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Isaiah 21:3

ESV Therefore my loins are filled with anguish; pangs have seized me, like the pangs of a woman in labor; I am bowed down so that I cannot hear; I am dismayed so that I cannot see.
NIV At this my body is racked with pain, pangs seize me, like those of a woman in labor; I am staggered by what I hear, I am bewildered by what I see.
NASB For this reason my loins are full of anguish; Pains have seized me like the pains of a woman in labor. I am so bewildered I cannot hear, so terrified I cannot see.
CSB Therefore I am filled with anguish. Pain grips me, like the pain of a woman in labor. I am too perplexed to hear, too dismayed to see.
NLT My stomach aches and burns with pain. Sharp pangs of anguish are upon me, like those of a woman in labor. I grow faint when I hear what God is planning; I am too afraid to look.
KJV Therefore are my loins filled with pain: pangs have taken hold upon me, as the pangs of a woman that travaileth: I was bowed down at the hearing of it; I was dismayed at the seeing of it.
NKJV Therefore my loins are filled with pain; Pangs have taken hold of me, like the pangs of a woman in labor. I was distressed when I heard it; I was dismayed when I saw it.

What does Isaiah 21:3 mean?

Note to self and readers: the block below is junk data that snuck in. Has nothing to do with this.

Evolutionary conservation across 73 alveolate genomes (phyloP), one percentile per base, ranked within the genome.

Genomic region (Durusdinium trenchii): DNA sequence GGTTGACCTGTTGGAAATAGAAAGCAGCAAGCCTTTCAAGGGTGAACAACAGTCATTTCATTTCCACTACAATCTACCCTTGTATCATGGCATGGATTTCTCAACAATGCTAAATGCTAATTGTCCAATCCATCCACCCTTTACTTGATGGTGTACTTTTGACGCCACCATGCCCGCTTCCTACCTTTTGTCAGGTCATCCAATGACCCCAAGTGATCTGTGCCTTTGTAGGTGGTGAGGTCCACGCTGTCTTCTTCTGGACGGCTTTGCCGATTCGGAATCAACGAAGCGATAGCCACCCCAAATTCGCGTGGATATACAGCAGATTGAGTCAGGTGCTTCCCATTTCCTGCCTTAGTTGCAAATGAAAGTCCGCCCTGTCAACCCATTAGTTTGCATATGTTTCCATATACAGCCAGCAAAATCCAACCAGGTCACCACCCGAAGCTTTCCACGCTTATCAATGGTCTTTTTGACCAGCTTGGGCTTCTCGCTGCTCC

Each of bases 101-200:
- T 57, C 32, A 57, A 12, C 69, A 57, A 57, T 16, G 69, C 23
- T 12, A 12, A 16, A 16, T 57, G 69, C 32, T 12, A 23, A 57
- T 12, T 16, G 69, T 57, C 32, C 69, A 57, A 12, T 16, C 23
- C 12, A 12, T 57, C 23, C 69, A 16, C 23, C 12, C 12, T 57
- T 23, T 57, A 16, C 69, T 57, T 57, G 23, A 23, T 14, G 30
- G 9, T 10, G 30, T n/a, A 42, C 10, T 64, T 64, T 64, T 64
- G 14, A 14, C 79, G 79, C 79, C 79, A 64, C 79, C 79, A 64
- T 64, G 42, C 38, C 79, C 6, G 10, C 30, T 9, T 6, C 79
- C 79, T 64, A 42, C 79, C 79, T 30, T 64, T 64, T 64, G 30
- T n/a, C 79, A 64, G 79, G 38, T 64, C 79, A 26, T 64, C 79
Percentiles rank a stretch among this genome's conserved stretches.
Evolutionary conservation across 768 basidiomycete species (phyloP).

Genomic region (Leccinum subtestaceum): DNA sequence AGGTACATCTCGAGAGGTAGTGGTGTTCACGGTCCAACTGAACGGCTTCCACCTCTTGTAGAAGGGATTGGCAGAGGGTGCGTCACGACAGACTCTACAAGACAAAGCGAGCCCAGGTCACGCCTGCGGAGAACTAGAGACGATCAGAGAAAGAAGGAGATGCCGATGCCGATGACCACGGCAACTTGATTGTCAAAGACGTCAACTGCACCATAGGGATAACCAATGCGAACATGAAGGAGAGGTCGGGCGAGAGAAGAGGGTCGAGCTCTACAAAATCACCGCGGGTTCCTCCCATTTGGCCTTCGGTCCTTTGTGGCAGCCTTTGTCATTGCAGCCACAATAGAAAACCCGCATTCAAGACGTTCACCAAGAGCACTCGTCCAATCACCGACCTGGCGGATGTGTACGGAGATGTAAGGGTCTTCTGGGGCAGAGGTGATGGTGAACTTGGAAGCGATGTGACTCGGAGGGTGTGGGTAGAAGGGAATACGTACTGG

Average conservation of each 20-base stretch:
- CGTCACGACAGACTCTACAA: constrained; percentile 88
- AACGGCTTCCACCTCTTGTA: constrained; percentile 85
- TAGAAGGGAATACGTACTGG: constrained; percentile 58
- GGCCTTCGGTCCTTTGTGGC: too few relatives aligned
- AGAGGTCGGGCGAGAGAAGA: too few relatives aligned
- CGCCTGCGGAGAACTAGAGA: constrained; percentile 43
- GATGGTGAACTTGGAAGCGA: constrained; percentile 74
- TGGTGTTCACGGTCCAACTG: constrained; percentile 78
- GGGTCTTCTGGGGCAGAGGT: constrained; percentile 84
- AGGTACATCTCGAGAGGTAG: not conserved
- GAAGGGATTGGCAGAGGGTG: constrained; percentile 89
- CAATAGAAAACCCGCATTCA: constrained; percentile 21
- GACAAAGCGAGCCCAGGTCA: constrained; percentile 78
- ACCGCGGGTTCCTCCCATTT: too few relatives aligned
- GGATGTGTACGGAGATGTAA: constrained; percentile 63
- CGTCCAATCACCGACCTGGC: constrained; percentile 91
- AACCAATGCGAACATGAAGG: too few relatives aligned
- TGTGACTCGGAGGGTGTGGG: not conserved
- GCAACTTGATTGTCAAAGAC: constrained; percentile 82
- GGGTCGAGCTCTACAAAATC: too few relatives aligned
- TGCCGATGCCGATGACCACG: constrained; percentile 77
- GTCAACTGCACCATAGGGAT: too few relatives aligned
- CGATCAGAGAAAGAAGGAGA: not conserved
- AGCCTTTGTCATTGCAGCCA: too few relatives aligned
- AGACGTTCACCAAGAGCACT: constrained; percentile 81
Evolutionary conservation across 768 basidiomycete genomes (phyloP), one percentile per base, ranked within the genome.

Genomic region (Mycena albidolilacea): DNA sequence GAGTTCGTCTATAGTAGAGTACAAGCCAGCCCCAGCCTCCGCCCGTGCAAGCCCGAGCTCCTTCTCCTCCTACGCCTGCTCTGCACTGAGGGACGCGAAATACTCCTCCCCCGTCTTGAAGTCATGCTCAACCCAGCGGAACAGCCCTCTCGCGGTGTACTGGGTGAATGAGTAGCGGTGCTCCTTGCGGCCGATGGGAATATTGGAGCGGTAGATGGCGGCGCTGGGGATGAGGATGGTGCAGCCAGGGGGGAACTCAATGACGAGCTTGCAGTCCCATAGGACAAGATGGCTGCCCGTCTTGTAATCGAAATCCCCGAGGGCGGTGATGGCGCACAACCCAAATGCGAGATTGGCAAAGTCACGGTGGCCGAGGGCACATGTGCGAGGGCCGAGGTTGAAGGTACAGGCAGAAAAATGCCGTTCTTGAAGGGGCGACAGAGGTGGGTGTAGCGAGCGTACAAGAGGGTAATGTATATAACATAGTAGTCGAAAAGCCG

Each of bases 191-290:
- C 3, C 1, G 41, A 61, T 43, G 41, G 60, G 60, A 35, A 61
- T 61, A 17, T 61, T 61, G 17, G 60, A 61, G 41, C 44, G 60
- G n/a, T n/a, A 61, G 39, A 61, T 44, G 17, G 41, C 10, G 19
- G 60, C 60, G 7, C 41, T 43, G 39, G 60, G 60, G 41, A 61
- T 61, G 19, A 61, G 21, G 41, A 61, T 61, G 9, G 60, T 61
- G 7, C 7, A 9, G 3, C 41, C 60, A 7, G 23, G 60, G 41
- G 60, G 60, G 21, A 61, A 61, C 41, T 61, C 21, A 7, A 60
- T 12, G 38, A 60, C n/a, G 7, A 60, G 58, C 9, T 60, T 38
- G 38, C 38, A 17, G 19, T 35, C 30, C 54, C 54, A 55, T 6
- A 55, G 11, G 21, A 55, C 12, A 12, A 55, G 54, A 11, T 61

Isaiah's vision from the Lord terrified him to the point of physical pain. He saw dreadful destruction coming for Babylon. This vision deeply wounded him thinking of those who would suffer. This agony was almost more than he could bear. He writes that his body was wracked with pain. Cramps take hold of him like the contractions of a woman going through labor. It would be fair to picture him as doubled over in misery. This vision has so wrecked him that he cannot see or hear any more of it. It is just too painful for him.

Why was Isaiah so moved by this vision of destruction? This isn't the first vision mentioned in his book, why is this one so much more tragic? We don't know the answer to that question. But what is clear is that what he saw coming for the people of Babylon must have been truly horrific. By all accounts, Sennacherib, who destroyed Babylon in 689 BC, was especially cruel to those he defeated.
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